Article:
(Dance to the Radio, released 24 Feb)

Leeds briefly thought itself hip in the mid-Noughties. The NME had invented “New Yorkshire“, and A&Rs were scrabbling round for the new Kaiser Chiefs, like one weren’t already too many. Into the midst of this flew The Pigeon Detectives, trademark northern monkeys in skinny Levi’s and leather bombers, whose exuberant Soccer AM indie hung around the Top 20 like a fug of Lynx Voodoo at the youth club disco. They got the job done, if that job was pogoing with a Carling to forget your ex going home with that twat she met at college.

All that exuberance has vanished now, on this, their fifth album. Broken Glances is painted in sombre tones. Riffs spiral downwards instead of fizzing up. A dejected bass mopes around eeyorishly. It gets up-tempo, but never really upbeat. Full marks to the designer who put those plummeting bombs on the front cover; they fit the bill.

Ordinarily, this might read as the pre-break up jadedness of a band entering their second decade. Diminishing commercial returns and fading profile often begin to bite just as contemporaries settle down with houses and families and proper jobs. That’s probably not the case here. The sound is that of a more mature band making a sincere move into, for them, new sonic territory.

It’s territory we’ve visited before, of course. This is the gloomy English indie landscape of the Bunnymen and the Cure, turfed over and glamped up for a Millennial festival crowd. That smoothing over of rough edges, in fact, is the main frustration with the album. Every time it threatens to get melodically interesting (the weeping arpeggios of Enemy Lines, the fractured guitar line of A Little Bit Alone) or structurally different (the stumbling outro of Postcards), it feels constrained by its own insistence on a simplistic, punchy pay-off. In their anthemic striving, they get so close to the icy majesty of British Sea Power, but often end up a bit sub-Killers.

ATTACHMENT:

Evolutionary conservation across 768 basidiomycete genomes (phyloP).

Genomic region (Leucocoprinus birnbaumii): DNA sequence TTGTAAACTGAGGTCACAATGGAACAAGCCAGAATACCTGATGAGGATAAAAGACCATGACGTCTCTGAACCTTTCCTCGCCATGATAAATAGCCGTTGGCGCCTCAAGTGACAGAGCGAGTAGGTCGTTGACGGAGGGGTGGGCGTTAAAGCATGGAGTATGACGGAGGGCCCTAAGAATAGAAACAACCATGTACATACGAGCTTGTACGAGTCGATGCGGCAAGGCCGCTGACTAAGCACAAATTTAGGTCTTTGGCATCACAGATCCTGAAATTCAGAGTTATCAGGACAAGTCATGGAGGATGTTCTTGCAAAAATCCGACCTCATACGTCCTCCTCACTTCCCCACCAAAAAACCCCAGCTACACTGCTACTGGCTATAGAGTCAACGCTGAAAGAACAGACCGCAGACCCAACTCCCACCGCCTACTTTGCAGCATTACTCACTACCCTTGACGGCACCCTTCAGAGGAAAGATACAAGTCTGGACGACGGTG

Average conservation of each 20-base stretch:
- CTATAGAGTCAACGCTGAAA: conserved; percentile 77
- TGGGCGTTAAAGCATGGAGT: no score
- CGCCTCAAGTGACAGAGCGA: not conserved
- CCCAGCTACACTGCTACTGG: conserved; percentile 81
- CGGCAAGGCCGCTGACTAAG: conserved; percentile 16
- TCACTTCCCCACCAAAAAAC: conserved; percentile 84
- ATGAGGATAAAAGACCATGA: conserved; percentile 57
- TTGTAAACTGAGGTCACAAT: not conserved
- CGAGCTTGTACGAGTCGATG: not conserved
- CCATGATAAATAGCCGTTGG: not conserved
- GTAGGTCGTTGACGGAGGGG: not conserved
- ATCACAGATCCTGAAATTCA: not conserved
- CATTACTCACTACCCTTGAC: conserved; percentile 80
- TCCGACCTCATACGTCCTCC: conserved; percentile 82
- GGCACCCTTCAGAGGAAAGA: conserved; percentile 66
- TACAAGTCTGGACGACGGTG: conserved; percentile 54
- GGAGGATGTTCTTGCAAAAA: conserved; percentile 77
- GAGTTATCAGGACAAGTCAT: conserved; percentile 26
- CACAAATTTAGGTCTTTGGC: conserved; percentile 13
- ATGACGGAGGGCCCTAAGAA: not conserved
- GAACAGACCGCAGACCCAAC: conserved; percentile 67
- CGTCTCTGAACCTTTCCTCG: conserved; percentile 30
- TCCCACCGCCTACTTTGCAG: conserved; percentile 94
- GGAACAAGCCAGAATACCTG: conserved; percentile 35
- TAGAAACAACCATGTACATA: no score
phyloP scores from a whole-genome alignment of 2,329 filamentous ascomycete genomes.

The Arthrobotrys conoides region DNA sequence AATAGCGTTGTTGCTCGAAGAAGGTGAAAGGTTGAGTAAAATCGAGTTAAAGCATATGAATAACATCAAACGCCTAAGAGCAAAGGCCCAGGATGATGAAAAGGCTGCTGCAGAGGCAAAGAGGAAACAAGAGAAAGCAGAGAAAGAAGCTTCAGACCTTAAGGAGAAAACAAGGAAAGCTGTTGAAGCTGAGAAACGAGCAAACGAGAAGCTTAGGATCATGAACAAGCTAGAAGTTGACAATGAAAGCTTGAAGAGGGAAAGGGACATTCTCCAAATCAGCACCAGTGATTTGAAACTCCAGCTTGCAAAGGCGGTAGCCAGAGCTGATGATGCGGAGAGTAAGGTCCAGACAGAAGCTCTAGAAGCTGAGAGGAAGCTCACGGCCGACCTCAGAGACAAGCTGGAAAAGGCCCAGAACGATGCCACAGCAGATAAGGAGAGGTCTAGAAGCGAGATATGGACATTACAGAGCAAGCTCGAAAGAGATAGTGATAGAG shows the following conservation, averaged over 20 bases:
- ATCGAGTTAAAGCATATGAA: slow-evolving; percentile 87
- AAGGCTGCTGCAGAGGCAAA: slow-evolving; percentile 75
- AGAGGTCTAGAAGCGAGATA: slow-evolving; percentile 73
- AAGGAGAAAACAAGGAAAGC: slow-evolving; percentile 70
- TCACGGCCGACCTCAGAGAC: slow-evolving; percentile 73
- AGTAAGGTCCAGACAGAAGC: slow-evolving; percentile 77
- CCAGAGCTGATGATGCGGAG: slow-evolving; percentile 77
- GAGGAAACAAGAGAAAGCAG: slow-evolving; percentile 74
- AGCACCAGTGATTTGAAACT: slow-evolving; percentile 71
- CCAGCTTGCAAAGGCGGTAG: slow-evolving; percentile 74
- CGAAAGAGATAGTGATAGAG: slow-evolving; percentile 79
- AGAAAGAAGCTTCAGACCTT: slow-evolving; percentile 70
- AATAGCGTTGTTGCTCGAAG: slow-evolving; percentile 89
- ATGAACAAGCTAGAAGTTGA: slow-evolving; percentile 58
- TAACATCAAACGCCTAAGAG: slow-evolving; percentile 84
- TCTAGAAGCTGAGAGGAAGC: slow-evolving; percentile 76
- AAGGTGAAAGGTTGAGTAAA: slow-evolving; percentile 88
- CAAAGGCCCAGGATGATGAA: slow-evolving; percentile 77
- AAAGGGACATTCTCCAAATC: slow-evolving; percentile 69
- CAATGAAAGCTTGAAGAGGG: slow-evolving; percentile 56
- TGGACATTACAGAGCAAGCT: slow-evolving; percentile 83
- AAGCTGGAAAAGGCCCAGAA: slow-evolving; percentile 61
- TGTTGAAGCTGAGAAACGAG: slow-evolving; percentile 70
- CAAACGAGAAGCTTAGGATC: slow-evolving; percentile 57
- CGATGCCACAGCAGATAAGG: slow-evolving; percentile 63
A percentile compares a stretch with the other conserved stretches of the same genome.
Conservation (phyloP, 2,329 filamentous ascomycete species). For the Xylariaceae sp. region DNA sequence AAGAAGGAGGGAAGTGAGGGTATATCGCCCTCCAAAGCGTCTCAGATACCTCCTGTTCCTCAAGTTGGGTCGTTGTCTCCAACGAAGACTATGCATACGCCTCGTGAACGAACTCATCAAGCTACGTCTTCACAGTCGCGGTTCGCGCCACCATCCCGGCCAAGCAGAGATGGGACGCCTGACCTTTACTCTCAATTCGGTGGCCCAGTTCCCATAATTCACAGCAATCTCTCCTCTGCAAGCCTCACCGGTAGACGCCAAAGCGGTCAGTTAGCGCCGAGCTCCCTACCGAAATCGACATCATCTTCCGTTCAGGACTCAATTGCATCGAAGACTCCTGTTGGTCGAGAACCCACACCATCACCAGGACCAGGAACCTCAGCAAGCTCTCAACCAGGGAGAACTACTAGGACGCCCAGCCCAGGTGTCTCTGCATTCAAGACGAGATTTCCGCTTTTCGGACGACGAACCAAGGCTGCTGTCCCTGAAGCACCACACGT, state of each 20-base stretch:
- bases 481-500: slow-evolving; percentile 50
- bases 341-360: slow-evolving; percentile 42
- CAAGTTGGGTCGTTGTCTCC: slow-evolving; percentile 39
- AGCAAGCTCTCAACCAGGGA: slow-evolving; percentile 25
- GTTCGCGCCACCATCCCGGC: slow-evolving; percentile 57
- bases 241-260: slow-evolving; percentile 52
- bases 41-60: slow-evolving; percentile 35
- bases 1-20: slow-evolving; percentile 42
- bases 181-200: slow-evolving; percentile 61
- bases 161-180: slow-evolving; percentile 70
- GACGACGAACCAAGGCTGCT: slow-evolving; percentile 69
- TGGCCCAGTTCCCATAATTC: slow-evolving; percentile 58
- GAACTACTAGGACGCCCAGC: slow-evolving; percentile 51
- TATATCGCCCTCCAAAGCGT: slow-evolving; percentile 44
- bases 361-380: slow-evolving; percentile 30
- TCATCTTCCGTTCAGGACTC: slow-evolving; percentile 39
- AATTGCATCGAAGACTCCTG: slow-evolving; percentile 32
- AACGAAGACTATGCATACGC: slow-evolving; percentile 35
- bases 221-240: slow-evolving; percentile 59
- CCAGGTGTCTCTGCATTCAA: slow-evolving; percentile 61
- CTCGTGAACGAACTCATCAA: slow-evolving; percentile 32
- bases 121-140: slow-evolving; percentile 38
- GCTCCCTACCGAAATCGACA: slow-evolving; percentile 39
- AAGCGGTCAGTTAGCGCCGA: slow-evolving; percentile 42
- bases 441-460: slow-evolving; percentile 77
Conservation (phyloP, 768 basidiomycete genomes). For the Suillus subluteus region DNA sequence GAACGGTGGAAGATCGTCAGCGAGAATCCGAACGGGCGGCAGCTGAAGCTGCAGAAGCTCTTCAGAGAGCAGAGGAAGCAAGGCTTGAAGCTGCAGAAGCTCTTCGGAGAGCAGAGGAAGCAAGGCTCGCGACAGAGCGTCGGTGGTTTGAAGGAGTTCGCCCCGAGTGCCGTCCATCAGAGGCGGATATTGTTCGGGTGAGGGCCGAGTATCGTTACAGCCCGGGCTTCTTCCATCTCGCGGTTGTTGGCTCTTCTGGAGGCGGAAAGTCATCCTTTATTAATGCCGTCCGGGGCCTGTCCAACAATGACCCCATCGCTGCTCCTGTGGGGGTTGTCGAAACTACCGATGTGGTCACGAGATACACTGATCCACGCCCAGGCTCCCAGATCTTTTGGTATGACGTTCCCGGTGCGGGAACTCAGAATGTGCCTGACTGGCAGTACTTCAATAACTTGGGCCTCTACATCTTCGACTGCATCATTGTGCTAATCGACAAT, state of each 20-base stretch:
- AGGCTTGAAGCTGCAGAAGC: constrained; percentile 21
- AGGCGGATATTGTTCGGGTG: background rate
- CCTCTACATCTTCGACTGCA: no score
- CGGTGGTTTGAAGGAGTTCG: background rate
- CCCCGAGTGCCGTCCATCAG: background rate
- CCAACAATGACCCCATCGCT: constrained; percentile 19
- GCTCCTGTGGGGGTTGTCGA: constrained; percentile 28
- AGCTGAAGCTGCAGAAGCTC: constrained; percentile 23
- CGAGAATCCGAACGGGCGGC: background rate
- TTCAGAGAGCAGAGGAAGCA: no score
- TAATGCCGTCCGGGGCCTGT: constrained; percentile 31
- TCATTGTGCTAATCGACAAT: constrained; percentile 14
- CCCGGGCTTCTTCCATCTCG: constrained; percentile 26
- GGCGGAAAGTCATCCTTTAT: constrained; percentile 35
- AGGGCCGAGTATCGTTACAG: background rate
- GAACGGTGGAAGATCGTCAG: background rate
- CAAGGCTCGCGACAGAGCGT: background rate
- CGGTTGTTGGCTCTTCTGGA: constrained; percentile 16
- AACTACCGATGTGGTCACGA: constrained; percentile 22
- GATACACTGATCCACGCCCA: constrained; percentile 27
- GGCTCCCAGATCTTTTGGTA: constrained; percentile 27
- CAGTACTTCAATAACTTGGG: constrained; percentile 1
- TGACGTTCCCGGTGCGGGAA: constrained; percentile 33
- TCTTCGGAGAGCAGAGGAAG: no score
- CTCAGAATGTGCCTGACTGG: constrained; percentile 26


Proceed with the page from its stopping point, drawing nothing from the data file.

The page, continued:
Whatever its limitations, though, Broken Glances earns the Detectives new respect. Most of the New Yorkshire names barely saw out the last decade, but this ought to buy them enough goodwill to see in the next, and is a world better than the cynical, auto-tuned guff the Kaisers last put out.